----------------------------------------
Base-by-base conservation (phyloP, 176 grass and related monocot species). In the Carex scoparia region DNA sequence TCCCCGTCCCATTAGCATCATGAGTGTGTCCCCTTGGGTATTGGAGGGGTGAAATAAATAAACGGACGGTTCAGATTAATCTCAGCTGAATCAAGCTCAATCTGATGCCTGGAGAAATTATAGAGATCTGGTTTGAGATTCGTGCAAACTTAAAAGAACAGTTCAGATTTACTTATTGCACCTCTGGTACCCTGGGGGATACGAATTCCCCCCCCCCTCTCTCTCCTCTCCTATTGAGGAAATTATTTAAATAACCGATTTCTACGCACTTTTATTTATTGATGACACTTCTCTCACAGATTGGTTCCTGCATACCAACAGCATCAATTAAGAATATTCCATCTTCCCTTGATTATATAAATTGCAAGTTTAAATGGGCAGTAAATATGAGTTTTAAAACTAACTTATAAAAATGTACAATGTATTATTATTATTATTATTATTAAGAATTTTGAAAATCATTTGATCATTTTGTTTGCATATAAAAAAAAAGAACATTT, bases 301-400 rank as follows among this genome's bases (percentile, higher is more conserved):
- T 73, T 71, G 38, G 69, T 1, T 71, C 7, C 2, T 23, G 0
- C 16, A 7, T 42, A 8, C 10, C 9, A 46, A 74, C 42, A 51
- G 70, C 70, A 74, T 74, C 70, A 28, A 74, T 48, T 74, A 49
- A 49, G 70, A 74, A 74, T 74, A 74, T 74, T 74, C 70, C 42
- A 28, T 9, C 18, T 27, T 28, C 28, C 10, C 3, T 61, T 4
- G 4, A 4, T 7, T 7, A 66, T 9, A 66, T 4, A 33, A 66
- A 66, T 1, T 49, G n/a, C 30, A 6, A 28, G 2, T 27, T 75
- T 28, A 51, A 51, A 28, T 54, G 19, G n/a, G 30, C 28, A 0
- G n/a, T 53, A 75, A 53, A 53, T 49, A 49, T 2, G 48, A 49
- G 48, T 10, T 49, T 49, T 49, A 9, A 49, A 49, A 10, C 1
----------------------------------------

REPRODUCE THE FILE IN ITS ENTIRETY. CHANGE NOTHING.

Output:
Base-by-base conservation (phyloP, 176 grass and related monocot species). In the Carex scoparia region DNA sequence TCCCCGTCCCATTAGCATCATGAGTGTGTCCCCTTGGGTATTGGAGGGGTGAAATAAATAAACGGACGGTTCAGATTAATCTCAGCTGAATCAAGCTCAATCTGATGCCTGGAGAAATTATAGAGATCTGGTTTGAGATTCGTGCAAACTTAAAAGAACAGTTCAGATTTACTTATTGCACCTCTGGTACCCTGGGGGATACGAATTCCCCCCCCCCTCTCTCTCCTCTCCTATTGAGGAAATTATTTAAATAACCGATTTCTACGCACTTTTATTTATTGATGACACTTCTCTCACAGATTGGTTCCTGCATACCAACAGCATCAATTAAGAATATTCCATCTTCCCTTGATTATATAAATTGCAAGTTTAAATGGGCAGTAAATATGAGTTTTAAAACTAACTTATAAAAATGTACAATGTATTATTATTATTATTATTATTAAGAATTTTGAAAATCATTTGATCATTTTGTTTGCATATAAAAAAAAAGAACATTT, bases 301-400 rank as follows among this genome's bases (percentile, higher is more conserved):
- T 73, T 71, G 38, G 69, T 1, T 71, C 7, C 2, T 23, G 0
- C 16, A 7, T 42, A 8, C 10, C 9, A 46, A 74, C 42, A 51
- G 70, C 70, A 74, T 74, C 70, A 28, A 74, T 48, T 74, A 49
- A 49, G 70, A 74, A 74, T 74, A 74, T 74, T 74, C 70, C 42
- A 28, T 9, C 18, T 27, T 28, C 28, C 10, C 3, T 61, T 4
- G 4, A 4, T 7, T 7, A 66, T 9, A 66, T 4, A 33, A 66
- A 66, T 1, T 49, G n/a, C 30, A 6, A 28, G 2, T 27, T 75
- T 28, A 51, A 51, A 28, T 54, G 19, G n/a, G 30, C 28, A 0
- G n/a, T 53, A 75, A 53, A 53, T 49, A 49, T 2, G 48, A 49
- G 48, T 10, T 49, T 49, T 49, A 9, A 49, A 49, A 10, C 1